For stocks, the situation will likely be more complex.  In the past, stocks have held up well during the post-crisis transition period (see my post from April on this topic). The critical question this time around, though, is what individuals do with the mammoth amount of money they’ve poured into bond funds over the past few years.  Do they simply stop allocating money to bonds for a while?  or do they actually withdraw funds?  Where does this money go?  I presume it makes its way into stocks.

measuring equity performance using style indices: growth vs. value

value vs. growth

It’s been my strong impression that in the US market growth stocks have outperformed value stocks this year.  I get that impression, among other things, from looking at my own portfolio (remember, I’m a growth investor).  This wouldn’t be surprising, since in a typical business cycle recovery value stocks outperform strongly in the first year.  But as pent-up demand is gradually satisfied and the economy slows a bit, growth stocks typically take over market leadership.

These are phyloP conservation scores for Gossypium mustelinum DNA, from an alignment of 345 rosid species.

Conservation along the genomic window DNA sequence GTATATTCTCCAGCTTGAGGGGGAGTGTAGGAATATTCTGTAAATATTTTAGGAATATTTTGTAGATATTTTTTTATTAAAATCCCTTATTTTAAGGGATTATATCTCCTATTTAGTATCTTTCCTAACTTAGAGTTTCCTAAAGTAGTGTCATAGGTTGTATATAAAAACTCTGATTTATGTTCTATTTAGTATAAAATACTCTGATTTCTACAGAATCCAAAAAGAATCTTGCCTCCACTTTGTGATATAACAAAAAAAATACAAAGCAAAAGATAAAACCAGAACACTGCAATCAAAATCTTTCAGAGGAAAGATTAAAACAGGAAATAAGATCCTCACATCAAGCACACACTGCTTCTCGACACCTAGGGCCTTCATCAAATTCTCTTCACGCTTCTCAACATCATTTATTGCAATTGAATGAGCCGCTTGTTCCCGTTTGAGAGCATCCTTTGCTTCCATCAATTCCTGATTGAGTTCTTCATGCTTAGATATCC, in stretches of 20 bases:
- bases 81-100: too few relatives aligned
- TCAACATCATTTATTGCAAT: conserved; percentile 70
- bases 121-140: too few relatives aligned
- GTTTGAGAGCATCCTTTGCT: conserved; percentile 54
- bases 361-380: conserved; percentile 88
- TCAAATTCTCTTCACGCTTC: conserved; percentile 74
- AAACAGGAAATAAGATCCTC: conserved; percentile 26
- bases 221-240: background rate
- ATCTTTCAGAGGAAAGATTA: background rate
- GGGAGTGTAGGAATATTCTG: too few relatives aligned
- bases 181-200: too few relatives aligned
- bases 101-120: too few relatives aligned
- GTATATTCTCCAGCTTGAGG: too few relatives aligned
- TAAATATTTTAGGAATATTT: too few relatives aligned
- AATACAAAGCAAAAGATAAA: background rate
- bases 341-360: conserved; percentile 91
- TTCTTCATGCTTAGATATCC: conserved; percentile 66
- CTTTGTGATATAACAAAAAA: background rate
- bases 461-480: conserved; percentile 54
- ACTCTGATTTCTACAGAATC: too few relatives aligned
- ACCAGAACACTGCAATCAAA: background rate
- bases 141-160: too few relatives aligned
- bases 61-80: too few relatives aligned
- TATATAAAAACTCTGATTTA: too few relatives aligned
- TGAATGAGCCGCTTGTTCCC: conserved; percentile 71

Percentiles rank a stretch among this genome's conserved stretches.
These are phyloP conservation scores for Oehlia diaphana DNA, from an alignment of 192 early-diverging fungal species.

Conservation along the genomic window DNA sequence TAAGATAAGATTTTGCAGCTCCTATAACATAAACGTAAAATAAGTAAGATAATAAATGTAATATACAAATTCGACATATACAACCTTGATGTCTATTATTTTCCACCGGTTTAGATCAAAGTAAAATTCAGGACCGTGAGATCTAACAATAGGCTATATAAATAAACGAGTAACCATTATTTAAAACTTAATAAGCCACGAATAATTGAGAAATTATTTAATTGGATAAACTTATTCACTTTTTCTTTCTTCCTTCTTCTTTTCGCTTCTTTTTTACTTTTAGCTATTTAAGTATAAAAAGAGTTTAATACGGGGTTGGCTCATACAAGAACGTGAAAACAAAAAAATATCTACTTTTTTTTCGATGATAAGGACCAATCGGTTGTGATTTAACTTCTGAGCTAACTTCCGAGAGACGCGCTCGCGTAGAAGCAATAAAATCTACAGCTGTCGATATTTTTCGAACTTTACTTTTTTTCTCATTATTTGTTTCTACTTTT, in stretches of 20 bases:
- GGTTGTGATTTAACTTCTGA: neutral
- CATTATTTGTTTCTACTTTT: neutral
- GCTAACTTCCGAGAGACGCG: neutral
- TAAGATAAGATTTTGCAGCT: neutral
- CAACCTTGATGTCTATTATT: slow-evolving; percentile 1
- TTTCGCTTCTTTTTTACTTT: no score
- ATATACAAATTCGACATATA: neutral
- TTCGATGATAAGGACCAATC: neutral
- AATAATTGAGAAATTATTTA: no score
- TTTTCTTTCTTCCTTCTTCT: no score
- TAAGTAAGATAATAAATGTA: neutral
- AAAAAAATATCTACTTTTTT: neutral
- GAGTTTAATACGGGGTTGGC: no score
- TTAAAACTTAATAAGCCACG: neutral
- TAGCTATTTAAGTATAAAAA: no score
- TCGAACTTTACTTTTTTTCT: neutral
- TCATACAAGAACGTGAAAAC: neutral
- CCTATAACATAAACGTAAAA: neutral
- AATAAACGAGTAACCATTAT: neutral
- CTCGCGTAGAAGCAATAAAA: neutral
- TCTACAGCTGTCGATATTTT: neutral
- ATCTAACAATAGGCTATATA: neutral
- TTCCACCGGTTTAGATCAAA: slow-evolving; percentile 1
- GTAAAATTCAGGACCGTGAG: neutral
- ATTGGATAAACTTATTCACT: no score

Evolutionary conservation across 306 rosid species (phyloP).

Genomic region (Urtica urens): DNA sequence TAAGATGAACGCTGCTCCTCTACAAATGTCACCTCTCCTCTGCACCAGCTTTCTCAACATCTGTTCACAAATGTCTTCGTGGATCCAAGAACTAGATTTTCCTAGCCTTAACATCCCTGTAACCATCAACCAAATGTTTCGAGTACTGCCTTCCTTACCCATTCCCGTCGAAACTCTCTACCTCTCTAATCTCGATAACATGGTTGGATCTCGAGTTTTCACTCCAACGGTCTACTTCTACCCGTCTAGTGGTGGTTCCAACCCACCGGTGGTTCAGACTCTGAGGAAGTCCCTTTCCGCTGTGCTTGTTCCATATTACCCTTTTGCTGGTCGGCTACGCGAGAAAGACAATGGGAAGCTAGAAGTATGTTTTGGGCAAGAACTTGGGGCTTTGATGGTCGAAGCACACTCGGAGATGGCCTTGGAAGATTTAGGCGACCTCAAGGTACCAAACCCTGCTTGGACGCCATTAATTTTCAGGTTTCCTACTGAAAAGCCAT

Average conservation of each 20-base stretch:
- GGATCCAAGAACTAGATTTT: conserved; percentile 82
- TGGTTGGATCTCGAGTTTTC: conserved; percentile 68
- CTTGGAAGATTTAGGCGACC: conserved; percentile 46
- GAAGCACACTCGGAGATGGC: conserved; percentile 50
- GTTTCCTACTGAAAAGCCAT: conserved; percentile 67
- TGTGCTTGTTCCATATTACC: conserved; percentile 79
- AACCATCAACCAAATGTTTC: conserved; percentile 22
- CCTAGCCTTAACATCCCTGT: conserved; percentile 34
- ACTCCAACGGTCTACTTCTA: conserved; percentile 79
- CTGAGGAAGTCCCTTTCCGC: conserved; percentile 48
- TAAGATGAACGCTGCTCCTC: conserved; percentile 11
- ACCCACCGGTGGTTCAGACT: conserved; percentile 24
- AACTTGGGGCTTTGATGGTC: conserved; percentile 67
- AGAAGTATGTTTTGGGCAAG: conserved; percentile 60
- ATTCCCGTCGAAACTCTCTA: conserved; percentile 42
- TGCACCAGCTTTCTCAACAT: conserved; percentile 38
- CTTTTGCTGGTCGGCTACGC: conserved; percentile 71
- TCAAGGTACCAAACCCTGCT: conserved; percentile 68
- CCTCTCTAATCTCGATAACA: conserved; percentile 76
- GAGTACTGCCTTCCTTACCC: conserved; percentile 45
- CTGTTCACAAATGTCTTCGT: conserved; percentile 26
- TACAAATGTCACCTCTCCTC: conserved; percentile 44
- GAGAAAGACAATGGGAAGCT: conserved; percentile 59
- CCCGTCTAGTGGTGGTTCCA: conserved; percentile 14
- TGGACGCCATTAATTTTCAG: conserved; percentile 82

IWD vs. IWF

But I know I look mostly at growth stocks.  So I thought I’d check the IWD and IWF ETFs.  These are securities that track the Russell large-cap value and growth stock indices, respectively.  They show a neck-and-neck battle until the past couple of months, when the growth index pulls out in front.

Indices like these are the best we have.  And from a practical money management perspective, if a client were to hire me as a money manager and specify the Russell 1000 Growth Index as my benchmark, it would be simple enough to construct a portfolio whose under- and overweights would be geared to that index.

how good are style indices?

But are such indices really good representations of the relative performance of growth and value stocks?   Not so much.  The reason has to do with the academic tilt to their construction.  To be honest, I don’t have a better solution.  And as you’ll see in a moment, the way the growth index is composed may give a manager benchmarked against that index a slight performance advantage.  So I’m sure these style indices are here to stay.  You just have to remember that the growth index in particular has some drawbacks.

Here’s what I mean.

The idea of style indices has its genesis in the reasonable question, posed by academics, as to whether either a value discipline or a growth investing discipline has an inherent advantage over the other.  Their method was to divide a stock index with broad market coverage, like the S&P 500 or the Russell 1000 into value and growth components and then study the relative performance of the two.